Singer-Songwriter • Activist • Writer

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A natural-born storyteller with the polish of an accomplished actress and the authentic edge of a seasoned blues musician.

Seattle Weekly


Featured Track: “I wanna see you be brave.”

Music is the art form we turn to when we need to build bridges and make ourselves plainly understood.

In January 2020, the United States was in crisis. The president was holding vital defense support to Ukraine hostage as a means of coercing their government into investigating the son of a political rival.

My civil disobedience action inside the Senate’s Russell Rotunda – performing Sara Bareilles’ “Brave” in an area where protest is strictly forbidden – was a call on Republican Senators to join Democrats in voting to remove that corrupt president from office.

More Music

Everyone You’ll Be EP • Studio Album Release Date: Feb 2024
Home demos…

Tae Phoenix · The Girls You'll Be Demos
Deep Cuts

Tour Dates

Boston8/7/23TBABerklee Performance Center*
Boston8/8/233:30pmCafe 939
New York8/14/236pmRockwood Music Hall
Washington, DC8/17/232-4pmWOWD Radio
Reston, VA8/18/236pmLake Anne Plaza
* I am a backup singer as part of a larger ensemble.

Bio / Artist Statement

My name is Tae Phoenix and my favorite party game is “two truths and a lie.” See if you can guess which is which:

The answer is in the footer of the website.

My work is about themes that everyone can relate to on some level: rejecting conformity, embracing authenticity, and finding the connections between healing ourselves and building the world we want.

Sometimes, when I’m stuck on where a musical idea belongs, I’ll write lyrics from the perspective of a fictional character and see where that takes me. I love this approach because I tend to obsess over stories: telling them, absorbing them, analyzing them. It doesn’t really matter as long as I’m immersed. I’ve written songs that started out as screenplays and the beginnings of musicals that I originally thought were novels. It all makes me ridiculously happy.

My favorite thing about using music as a storytelling vehicle is that a well-timed and well-written song can convey a tremendous amount of information just with the placement of a quarter note rest. I learned this the first time I performed in a Sondheim show. (“Into the Woods.”) I looked at the score, thought, “wow! It’s turtles all the way down, “and never looked back.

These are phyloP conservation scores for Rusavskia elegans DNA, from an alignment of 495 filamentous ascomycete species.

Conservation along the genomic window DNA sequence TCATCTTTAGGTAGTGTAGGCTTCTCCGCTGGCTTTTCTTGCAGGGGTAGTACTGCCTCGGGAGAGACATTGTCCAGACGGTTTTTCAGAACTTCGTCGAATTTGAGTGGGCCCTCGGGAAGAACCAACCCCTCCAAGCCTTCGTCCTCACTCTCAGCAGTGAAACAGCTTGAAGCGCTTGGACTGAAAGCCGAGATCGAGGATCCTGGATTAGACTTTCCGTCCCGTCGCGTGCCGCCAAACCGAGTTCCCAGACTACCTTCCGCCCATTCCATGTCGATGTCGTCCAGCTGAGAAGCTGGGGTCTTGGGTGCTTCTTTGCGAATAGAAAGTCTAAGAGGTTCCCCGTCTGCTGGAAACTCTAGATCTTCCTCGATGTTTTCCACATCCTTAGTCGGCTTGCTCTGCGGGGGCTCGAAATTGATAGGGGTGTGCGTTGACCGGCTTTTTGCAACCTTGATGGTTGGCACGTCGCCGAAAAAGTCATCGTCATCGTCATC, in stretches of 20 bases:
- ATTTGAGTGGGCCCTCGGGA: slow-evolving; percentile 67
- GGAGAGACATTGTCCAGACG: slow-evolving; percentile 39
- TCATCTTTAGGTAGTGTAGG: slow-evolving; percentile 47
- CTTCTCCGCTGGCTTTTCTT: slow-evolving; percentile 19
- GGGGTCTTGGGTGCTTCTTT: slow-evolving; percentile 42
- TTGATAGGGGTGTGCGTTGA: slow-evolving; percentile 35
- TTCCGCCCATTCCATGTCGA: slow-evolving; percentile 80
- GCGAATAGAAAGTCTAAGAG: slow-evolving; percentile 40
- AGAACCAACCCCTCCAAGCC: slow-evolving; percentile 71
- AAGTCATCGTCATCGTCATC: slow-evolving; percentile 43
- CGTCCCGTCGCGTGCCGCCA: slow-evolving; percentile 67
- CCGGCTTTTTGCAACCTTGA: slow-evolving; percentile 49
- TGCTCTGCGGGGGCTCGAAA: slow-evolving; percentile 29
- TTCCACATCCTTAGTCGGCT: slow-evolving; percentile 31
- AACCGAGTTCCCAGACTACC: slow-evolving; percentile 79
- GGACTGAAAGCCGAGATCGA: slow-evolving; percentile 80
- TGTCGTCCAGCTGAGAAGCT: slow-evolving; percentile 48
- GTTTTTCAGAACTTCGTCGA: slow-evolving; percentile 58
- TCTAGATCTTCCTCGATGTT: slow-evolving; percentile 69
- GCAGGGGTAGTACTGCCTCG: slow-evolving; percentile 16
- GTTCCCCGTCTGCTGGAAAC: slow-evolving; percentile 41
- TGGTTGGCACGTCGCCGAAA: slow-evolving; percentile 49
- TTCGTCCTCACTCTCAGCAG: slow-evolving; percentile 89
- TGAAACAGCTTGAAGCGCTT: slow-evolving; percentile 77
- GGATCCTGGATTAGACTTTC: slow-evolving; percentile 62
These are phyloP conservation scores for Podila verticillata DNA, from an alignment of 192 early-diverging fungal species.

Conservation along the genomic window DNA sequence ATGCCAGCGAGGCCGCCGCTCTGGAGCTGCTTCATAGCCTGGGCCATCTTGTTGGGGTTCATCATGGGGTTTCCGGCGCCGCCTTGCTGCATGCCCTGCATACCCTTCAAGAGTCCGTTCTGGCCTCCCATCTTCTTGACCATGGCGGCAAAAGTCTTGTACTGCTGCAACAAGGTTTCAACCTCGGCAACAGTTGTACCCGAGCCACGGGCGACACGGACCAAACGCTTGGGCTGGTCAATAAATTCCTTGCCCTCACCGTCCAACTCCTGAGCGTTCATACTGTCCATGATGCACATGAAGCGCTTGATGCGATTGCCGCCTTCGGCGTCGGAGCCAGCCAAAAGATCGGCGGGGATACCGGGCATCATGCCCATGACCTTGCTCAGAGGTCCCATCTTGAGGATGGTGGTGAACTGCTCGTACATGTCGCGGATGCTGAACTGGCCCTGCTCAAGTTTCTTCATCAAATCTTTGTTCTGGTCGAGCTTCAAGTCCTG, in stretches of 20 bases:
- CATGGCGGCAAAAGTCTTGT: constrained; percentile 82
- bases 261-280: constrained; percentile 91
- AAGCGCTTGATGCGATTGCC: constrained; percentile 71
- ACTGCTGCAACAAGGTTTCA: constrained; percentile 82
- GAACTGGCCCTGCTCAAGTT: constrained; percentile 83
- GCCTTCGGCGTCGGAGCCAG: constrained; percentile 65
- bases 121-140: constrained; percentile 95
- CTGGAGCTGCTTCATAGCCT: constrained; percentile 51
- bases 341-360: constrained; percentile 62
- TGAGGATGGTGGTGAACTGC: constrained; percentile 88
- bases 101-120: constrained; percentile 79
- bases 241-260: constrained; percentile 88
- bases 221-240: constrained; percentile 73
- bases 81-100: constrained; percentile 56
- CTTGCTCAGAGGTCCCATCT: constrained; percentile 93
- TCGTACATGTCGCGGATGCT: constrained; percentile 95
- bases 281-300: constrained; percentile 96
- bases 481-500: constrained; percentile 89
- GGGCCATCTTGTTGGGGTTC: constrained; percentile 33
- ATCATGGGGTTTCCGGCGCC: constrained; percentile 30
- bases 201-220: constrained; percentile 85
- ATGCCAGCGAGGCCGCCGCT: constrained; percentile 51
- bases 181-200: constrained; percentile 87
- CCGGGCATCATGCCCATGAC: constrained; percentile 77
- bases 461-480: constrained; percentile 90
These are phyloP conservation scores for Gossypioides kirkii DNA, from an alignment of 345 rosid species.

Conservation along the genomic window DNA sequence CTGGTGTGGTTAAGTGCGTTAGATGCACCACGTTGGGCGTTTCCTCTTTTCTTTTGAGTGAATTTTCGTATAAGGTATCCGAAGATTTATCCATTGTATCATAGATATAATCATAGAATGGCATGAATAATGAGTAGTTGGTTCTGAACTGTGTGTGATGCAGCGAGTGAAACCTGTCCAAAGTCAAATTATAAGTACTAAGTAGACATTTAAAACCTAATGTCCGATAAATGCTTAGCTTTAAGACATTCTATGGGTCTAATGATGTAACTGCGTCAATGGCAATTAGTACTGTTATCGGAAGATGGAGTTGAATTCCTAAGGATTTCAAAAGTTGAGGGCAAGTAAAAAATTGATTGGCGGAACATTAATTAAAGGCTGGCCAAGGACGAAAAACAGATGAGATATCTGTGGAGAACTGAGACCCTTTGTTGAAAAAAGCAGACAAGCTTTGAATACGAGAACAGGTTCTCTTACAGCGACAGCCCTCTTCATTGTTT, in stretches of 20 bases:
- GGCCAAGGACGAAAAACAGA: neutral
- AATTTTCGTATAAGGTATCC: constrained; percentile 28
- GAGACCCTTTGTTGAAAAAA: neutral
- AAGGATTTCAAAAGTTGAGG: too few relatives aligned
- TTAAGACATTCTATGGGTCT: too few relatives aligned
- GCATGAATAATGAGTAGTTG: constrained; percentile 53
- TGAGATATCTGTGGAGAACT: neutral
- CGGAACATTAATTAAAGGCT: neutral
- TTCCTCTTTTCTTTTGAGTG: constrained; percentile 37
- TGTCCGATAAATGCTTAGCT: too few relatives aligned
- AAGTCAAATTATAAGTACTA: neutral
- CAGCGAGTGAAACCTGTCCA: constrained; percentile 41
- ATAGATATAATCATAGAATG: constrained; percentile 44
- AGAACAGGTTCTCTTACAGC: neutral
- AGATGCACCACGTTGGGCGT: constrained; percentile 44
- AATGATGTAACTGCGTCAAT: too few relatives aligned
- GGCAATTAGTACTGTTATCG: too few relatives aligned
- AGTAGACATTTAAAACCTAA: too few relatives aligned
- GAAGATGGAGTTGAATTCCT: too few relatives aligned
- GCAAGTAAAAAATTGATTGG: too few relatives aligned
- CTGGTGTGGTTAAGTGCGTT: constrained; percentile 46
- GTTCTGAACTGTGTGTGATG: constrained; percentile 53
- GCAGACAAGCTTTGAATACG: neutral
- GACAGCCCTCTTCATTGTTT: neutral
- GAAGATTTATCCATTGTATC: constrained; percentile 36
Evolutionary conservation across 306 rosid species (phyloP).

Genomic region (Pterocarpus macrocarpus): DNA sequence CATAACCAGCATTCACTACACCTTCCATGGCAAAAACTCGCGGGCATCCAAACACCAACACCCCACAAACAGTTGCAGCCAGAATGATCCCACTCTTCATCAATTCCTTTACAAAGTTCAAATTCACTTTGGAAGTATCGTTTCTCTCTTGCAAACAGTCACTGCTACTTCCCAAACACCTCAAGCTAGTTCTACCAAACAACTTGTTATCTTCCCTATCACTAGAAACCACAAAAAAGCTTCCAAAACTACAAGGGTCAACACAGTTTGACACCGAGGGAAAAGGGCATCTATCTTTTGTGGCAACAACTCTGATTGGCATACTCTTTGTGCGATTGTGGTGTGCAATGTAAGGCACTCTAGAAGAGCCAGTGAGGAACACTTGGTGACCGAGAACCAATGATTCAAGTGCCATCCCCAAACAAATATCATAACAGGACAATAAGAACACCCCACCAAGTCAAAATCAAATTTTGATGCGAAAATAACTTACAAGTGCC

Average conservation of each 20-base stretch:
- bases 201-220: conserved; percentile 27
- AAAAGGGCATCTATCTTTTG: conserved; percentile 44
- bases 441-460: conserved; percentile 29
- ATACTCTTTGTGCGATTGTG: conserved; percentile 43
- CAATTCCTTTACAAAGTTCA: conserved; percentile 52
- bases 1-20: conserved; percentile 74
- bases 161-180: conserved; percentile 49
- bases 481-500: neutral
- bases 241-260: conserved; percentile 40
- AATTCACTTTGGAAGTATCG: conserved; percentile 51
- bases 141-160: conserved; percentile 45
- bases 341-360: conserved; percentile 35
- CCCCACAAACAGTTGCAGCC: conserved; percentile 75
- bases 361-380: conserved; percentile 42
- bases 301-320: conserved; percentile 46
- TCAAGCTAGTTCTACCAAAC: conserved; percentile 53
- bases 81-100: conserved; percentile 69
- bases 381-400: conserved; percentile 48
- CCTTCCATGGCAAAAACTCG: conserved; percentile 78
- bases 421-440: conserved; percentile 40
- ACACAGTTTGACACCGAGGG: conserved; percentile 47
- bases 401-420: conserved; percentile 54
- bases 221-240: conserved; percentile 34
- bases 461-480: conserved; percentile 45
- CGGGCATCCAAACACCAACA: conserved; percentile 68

The performing arts world is a wonderful place for many reasons, but it’s also not an easy space for me to enter. As an Autistic, I get easily overwhelmed by loud, chaotic environments like music clubs. In a people-oriented business, missing a social cue, facial expression, or change in tone of voice can have implications that aren’t always obvious in the moment. One of my goals as I work in this space is to build more inclusive and accessible spaces for “neuro-spicy” artists and our supporters.



Music & Lyric Videos

A Modest Suggestion for #NMOS14 in #Seattle

**TRIGGER WARNING**  Racism, police violence.

Major Update, August 14, 10:00am – last update here

See the Facebook event for continued information. (click here)

Major Update, August 11, 5:00pm: We’ve found a venue!

When: 4pm on August 14th – with 60 seconds of silence at 4:20pm, followed by song
Where: Queen Anne Baptist Church (2011 1st Ave N)
What to bring: Candles, signs expressing solidarity, photos of the slain.
What not to bring: Bullhorns, protest gear, signs that express hatred towards the police, etc.

Please use good judgement. This is a vigil, a community gathering to express our feelings. It is not an opportunity to start shit with the cops or incite a riot.

What to do now:

  • Get the word out online and off.
  • Let us know if you have special skills to lend.
  • RSVP to the Facebook event (click here).

More details shortly.


Update: August 11, 11:00 am: Here’s a Twitter archive about #NMOS14 Seattle. I’ll keep this up to date with the most recent information.

Update: August 11, 9:15 am. A group of folks, including myself, @OhDianeMarie, & @RevMindi are reaching out to local leaders and organizations including:

  • The local NAACP chapter
  • The local ACLU chapter